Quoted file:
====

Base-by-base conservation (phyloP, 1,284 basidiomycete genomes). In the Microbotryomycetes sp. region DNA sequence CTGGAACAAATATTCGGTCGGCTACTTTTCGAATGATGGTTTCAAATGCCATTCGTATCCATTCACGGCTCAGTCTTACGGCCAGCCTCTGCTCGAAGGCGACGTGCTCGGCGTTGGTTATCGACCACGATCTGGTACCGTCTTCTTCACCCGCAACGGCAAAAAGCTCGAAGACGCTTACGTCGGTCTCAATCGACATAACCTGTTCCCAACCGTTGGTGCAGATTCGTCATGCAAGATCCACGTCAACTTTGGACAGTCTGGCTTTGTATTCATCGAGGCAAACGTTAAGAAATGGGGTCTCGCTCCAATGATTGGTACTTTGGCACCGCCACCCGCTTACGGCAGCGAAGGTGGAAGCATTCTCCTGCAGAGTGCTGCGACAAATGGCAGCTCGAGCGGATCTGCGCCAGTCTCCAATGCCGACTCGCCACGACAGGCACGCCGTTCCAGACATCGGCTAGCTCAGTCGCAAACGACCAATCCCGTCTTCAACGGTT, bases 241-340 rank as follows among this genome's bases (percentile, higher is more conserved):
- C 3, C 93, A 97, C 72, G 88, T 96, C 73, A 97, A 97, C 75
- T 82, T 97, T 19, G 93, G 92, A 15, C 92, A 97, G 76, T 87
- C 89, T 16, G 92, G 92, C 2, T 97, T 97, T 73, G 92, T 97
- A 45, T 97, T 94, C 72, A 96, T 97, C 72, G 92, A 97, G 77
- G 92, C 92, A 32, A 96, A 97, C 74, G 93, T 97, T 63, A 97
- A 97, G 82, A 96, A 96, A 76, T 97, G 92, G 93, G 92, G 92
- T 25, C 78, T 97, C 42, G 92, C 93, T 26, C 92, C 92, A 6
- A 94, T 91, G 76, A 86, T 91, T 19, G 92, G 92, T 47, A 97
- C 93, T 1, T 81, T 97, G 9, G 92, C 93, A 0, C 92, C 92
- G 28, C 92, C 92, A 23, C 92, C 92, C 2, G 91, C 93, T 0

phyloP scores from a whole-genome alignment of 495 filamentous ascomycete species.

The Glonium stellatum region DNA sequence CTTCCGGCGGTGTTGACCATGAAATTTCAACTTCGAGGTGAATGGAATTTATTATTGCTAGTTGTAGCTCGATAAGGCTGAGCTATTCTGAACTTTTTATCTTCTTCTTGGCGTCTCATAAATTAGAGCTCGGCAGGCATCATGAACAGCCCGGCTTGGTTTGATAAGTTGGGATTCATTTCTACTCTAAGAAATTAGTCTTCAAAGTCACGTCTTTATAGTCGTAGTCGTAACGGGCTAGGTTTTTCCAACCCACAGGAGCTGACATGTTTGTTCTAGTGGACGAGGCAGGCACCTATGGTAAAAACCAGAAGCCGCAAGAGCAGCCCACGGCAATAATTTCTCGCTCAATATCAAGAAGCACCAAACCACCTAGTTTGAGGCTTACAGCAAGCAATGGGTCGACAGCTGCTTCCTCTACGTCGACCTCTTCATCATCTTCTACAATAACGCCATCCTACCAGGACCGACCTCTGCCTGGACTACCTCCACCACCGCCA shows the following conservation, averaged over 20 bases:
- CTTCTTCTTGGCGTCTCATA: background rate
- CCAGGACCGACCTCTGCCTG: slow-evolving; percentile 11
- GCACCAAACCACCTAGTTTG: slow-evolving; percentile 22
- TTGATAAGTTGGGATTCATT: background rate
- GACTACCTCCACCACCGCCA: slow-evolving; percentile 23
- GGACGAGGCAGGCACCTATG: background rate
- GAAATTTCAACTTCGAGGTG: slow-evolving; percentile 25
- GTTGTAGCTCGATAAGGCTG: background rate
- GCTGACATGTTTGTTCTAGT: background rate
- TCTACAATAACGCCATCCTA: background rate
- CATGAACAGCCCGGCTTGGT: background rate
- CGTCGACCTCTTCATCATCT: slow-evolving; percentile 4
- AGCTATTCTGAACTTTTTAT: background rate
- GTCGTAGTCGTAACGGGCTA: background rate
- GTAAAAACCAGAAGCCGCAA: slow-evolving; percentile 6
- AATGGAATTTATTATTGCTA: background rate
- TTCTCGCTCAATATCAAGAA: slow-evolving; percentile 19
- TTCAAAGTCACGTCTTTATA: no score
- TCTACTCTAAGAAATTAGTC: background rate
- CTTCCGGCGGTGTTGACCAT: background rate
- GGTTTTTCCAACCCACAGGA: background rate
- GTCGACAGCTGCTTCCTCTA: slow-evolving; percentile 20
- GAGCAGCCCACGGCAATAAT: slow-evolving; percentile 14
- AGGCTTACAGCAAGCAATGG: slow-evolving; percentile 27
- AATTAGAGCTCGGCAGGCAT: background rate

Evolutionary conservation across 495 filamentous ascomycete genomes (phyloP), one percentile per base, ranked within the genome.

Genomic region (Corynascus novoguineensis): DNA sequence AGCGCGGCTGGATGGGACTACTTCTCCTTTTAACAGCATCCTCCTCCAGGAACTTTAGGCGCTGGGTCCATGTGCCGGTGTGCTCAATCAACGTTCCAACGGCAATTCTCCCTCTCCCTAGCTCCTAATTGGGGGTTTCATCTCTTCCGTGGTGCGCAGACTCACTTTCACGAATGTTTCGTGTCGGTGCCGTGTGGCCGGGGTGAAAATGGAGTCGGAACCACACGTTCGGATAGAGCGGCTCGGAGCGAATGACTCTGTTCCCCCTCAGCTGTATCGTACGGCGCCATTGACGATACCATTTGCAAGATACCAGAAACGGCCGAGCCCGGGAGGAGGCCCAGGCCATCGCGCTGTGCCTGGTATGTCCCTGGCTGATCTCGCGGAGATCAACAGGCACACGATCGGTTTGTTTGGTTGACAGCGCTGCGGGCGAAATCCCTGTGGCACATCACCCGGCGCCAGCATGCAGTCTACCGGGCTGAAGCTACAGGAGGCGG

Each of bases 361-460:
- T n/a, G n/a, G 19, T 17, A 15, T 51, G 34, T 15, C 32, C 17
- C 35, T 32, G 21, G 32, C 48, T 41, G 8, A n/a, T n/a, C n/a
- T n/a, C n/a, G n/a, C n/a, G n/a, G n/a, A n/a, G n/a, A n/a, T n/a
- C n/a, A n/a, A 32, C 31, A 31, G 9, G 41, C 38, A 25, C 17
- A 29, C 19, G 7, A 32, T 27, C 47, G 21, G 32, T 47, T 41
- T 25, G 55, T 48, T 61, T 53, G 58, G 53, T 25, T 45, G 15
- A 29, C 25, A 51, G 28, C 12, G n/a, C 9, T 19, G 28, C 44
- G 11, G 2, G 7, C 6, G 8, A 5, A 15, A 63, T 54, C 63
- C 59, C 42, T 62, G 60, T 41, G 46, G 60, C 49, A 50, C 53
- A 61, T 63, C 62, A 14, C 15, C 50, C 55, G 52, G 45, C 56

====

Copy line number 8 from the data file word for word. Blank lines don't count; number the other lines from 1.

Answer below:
- T 25, C 78, T 97, C 42, G 92, C 93, T 26, C 92, C 92, A 6